Moon, Mars, and Gemini
As the days get shorter and cooler, many parts of the country will soon be seeing dustings of the white stuff. But Earth isn't the only planet where it snows -- it dusts the surface of Mars, too.
Mars is a cold, barren world. Its thin, dry atmosphere does little to warm the planet. Yet there is a little bit of water vapor in the atmosphere. It forms thin clouds high in the sky.
Until last year, scientists weren't sure whether those clouds produce any snowfall -- and if they do, whether it reaches the ground. But the Phoenix lander showed that snow does fall on the orange landscape.
Phoenix landed in the high northern plains, not far from the edge of the winter ice cap. It operated for five months, until the Sun dropped too low in the sky to charge its solar-powered batteries.
One of Phoenix's instruments detected snow falling from the clouds above it. Because it was summer, the snow didn't hit the ground. But mission scientists say that during the winter, it should coat the surface with a fresh blanket of white.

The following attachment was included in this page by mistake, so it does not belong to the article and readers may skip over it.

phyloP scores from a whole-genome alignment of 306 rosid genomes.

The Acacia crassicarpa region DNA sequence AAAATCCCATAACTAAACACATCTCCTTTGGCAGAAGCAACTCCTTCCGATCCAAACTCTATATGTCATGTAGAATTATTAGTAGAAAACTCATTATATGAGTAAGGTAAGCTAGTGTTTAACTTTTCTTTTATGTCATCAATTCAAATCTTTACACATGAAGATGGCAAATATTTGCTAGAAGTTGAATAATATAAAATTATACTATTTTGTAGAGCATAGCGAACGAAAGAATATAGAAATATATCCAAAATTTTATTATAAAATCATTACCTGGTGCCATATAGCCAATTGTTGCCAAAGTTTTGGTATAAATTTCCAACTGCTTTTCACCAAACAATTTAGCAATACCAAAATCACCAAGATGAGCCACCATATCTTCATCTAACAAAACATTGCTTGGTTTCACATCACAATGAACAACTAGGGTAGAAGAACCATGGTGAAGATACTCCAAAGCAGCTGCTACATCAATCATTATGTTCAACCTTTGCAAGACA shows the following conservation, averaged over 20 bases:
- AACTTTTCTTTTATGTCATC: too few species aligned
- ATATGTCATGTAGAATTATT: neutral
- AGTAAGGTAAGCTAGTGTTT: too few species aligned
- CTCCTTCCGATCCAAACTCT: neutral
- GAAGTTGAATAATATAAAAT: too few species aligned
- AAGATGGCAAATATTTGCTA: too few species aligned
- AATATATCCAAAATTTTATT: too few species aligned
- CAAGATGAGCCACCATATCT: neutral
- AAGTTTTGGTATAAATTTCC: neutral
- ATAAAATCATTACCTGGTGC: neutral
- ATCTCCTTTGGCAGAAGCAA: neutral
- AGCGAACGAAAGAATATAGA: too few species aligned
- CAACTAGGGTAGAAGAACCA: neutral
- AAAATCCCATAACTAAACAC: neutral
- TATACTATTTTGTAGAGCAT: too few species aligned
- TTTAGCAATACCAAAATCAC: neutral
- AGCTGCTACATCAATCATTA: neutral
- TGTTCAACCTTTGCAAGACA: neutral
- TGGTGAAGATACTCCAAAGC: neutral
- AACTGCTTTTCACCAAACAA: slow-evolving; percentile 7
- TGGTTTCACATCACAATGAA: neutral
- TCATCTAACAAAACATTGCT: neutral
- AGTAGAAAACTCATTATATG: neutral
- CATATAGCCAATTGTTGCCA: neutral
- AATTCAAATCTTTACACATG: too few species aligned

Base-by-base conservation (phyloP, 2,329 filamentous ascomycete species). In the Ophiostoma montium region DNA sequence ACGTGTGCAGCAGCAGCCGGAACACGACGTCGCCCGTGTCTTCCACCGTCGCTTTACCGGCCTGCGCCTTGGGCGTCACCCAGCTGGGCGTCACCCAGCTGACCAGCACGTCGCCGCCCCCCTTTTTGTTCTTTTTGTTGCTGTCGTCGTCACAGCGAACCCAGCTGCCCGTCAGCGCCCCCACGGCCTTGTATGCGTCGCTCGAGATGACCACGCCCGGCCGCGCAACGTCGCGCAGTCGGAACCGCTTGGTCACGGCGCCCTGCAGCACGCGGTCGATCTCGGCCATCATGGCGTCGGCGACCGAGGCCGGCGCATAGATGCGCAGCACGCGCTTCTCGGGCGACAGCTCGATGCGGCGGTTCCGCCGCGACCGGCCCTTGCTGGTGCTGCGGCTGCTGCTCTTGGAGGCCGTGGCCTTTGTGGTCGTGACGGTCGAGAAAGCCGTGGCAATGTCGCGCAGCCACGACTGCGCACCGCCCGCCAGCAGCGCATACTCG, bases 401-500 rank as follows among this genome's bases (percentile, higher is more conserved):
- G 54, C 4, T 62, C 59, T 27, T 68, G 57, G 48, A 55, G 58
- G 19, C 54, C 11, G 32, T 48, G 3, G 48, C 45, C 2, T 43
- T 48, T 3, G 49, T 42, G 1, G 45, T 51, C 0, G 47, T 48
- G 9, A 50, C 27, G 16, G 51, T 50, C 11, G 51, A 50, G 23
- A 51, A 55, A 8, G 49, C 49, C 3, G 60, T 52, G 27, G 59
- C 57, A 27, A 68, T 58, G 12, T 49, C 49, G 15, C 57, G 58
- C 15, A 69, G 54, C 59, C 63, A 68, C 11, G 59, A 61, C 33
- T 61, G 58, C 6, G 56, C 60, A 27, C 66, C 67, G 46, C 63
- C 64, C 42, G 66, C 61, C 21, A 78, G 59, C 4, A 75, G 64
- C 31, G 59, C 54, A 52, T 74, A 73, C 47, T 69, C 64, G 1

Mars is in good view late tonight. It rises in the wee hours of the morning, to the lower left of the Moon, and is high in the sky at first light. Mars looks like a bright orange star. Two true stars are nearby -- Pollux and Castor, the "twins" of Gemini. They're to the left of the Moon, forming a fairly even line with Mars.
We'll have much more about this bright morning lineup tomorrow.
Script by Damond Benningfield, Copyright 2009
For more skywatching tips, astronomy news, and much more, read StarDate magazine.